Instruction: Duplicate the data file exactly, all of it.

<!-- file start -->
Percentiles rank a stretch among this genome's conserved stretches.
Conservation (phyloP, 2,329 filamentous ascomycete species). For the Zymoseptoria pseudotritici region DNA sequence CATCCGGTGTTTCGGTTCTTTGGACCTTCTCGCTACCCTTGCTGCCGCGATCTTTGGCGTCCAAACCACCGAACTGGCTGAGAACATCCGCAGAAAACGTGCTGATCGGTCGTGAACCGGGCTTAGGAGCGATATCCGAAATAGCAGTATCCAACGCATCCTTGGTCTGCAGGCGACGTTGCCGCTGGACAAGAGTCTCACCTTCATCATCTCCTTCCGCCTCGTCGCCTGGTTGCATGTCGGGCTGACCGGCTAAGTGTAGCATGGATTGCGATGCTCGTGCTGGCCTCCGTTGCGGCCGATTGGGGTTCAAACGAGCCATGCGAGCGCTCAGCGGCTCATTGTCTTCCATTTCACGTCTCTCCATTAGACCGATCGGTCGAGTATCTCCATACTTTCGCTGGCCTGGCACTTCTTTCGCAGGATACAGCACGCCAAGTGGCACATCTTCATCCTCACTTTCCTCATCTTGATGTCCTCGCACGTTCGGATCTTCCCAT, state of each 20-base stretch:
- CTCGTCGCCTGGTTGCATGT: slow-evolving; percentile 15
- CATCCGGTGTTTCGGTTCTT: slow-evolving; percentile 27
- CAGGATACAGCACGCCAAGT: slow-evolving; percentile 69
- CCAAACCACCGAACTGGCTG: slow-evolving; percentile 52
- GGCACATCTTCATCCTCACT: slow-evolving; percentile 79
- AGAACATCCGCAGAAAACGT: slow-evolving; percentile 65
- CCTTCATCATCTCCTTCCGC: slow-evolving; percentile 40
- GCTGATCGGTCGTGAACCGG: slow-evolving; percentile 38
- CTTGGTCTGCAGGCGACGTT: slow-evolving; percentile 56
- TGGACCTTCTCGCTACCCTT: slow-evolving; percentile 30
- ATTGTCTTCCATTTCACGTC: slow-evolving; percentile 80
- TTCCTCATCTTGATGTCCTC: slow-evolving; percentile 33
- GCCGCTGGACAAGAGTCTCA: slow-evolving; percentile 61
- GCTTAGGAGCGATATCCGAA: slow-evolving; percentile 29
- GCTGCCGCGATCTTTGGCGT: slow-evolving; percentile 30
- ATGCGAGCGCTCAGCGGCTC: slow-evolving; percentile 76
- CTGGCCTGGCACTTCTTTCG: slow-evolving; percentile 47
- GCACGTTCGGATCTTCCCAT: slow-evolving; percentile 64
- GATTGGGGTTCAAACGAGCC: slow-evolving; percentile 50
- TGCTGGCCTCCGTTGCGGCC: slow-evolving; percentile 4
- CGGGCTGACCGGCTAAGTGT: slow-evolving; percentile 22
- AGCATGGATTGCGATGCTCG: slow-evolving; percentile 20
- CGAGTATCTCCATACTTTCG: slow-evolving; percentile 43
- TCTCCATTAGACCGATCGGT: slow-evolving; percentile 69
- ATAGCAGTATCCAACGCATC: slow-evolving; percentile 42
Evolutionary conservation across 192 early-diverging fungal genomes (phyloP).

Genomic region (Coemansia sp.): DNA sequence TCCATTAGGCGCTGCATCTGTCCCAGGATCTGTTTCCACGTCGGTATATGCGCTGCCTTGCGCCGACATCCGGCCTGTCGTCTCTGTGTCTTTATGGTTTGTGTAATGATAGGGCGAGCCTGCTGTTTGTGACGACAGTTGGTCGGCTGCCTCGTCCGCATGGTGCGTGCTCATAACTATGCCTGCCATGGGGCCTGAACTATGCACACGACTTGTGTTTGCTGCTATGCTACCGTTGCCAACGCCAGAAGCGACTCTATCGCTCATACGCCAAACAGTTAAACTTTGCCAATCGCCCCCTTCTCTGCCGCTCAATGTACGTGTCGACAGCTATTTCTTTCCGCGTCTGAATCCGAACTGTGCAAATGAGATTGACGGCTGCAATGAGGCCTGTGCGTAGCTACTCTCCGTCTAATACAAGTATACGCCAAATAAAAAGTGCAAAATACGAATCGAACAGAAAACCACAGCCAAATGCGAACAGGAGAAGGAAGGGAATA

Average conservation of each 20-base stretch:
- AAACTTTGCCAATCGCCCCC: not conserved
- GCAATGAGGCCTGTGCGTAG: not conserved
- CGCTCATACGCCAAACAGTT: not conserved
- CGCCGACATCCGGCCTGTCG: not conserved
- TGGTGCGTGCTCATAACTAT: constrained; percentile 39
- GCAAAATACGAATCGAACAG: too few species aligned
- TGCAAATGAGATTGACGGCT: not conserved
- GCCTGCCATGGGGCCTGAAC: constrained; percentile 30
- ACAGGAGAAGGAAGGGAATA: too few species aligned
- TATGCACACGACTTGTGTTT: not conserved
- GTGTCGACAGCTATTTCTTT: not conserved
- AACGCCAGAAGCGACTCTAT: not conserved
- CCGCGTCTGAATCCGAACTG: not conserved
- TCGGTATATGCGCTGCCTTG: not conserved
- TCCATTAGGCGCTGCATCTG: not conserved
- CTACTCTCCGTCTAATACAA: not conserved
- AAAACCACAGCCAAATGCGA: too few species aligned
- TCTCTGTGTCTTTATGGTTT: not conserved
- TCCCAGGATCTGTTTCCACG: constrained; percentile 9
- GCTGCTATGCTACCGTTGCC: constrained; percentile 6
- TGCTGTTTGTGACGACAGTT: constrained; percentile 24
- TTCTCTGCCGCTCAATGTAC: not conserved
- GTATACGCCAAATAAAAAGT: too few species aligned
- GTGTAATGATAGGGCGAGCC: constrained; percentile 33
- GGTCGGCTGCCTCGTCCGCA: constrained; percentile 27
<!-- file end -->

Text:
Percentiles rank a stretch among this genome's conserved stretches.
Conservation (phyloP, 2,329 filamentous ascomycete species). For the Zymoseptoria pseudotritici region DNA sequence CATCCGGTGTTTCGGTTCTTTGGACCTTCTCGCTACCCTTGCTGCCGCGATCTTTGGCGTCCAAACCACCGAACTGGCTGAGAACATCCGCAGAAAACGTGCTGATCGGTCGTGAACCGGGCTTAGGAGCGATATCCGAAATAGCAGTATCCAACGCATCCTTGGTCTGCAGGCGACGTTGCCGCTGGACAAGAGTCTCACCTTCATCATCTCCTTCCGCCTCGTCGCCTGGTTGCATGTCGGGCTGACCGGCTAAGTGTAGCATGGATTGCGATGCTCGTGCTGGCCTCCGTTGCGGCCGATTGGGGTTCAAACGAGCCATGCGAGCGCTCAGCGGCTCATTGTCTTCCATTTCACGTCTCTCCATTAGACCGATCGGTCGAGTATCTCCATACTTTCGCTGGCCTGGCACTTCTTTCGCAGGATACAGCACGCCAAGTGGCACATCTTCATCCTCACTTTCCTCATCTTGATGTCCTCGCACGTTCGGATCTTCCCAT, state of each 20-base stretch:
- CTCGTCGCCTGGTTGCATGT: slow-evolving; percentile 15
- CATCCGGTGTTTCGGTTCTT: slow-evolving; percentile 27
- CAGGATACAGCACGCCAAGT: slow-evolving; percentile 69
- CCAAACCACCGAACTGGCTG: slow-evolving; percentile 52
- GGCACATCTTCATCCTCACT: slow-evolving; percentile 79
- AGAACATCCGCAGAAAACGT: slow-evolving; percentile 65
- CCTTCATCATCTCCTTCCGC: slow-evolving; percentile 40
- GCTGATCGGTCGTGAACCGG: slow-evolving; percentile 38
- CTTGGTCTGCAGGCGACGTT: slow-evolving; percentile 56
- TGGACCTTCTCGCTACCCTT: slow-evolving; percentile 30
- ATTGTCTTCCATTTCACGTC: slow-evolving; percentile 80
- TTCCTCATCTTGATGTCCTC: slow-evolving; percentile 33
- GCCGCTGGACAAGAGTCTCA: slow-evolving; percentile 61
- GCTTAGGAGCGATATCCGAA: slow-evolving; percentile 29
- GCTGCCGCGATCTTTGGCGT: slow-evolving; percentile 30
- ATGCGAGCGCTCAGCGGCTC: slow-evolving; percentile 76
- CTGGCCTGGCACTTCTTTCG: slow-evolving; percentile 47
- GCACGTTCGGATCTTCCCAT: slow-evolving; percentile 64
- GATTGGGGTTCAAACGAGCC: slow-evolving; percentile 50
- TGCTGGCCTCCGTTGCGGCC: slow-evolving; percentile 4
- CGGGCTGACCGGCTAAGTGT: slow-evolving; percentile 22
- AGCATGGATTGCGATGCTCG: slow-evolving; percentile 20
- CGAGTATCTCCATACTTTCG: slow-evolving; percentile 43
- TCTCCATTAGACCGATCGGT: slow-evolving; percentile 69
- ATAGCAGTATCCAACGCATC: slow-evolving; percentile 42
Evolutionary conservation across 192 early-diverging fungal genomes (phyloP).

Genomic region (Coemansia sp.): DNA sequence TCCATTAGGCGCTGCATCTGTCCCAGGATCTGTTTCCACGTCGGTATATGCGCTGCCTTGCGCCGACATCCGGCCTGTCGTCTCTGTGTCTTTATGGTTTGTGTAATGATAGGGCGAGCCTGCTGTTTGTGACGACAGTTGGTCGGCTGCCTCGTCCGCATGGTGCGTGCTCATAACTATGCCTGCCATGGGGCCTGAACTATGCACACGACTTGTGTTTGCTGCTATGCTACCGTTGCCAACGCCAGAAGCGACTCTATCGCTCATACGCCAAACAGTTAAACTTTGCCAATCGCCCCCTTCTCTGCCGCTCAATGTACGTGTCGACAGCTATTTCTTTCCGCGTCTGAATCCGAACTGTGCAAATGAGATTGACGGCTGCAATGAGGCCTGTGCGTAGCTACTCTCCGTCTAATACAAGTATACGCCAAATAAAAAGTGCAAAATACGAATCGAACAGAAAACCACAGCCAAATGCGAACAGGAGAAGGAAGGGAATA

Average conservation of each 20-base stretch:
- AAACTTTGCCAATCGCCCCC: not conserved
- GCAATGAGGCCTGTGCGTAG: not conserved
- CGCTCATACGCCAAACAGTT: not conserved
- CGCCGACATCCGGCCTGTCG: not conserved
- TGGTGCGTGCTCATAACTAT: constrained; percentile 39
- GCAAAATACGAATCGAACAG: too few species aligned
- TGCAAATGAGATTGACGGCT: not conserved
- GCCTGCCATGGGGCCTGAAC: constrained; percentile 30
- ACAGGAGAAGGAAGGGAATA: too few species aligned
- TATGCACACGACTTGTGTTT: not conserved
- GTGTCGACAGCTATTTCTTT: not conserved
- AACGCCAGAAGCGACTCTAT: not conserved
- CCGCGTCTGAATCCGAACTG: not conserved
- TCGGTATATGCGCTGCCTTG: not conserved
- TCCATTAGGCGCTGCATCTG: not conserved
- CTACTCTCCGTCTAATACAA: not conserved
- AAAACCACAGCCAAATGCGA: too few species aligned
- TCTCTGTGTCTTTATGGTTT: not conserved
- TCCCAGGATCTGTTTCCACG: constrained; percentile 9
- GCTGCTATGCTACCGTTGCC: constrained; percentile 6
- TGCTGTTTGTGACGACAGTT: constrained; percentile 24
- TTCTCTGCCGCTCAATGTAC: not conserved
- GTATACGCCAAATAAAAAGT: too few species aligned
- GTGTAATGATAGGGCGAGCC: constrained; percentile 33
- GGTCGGCTGCCTCGTCCGCA: constrained; percentile 27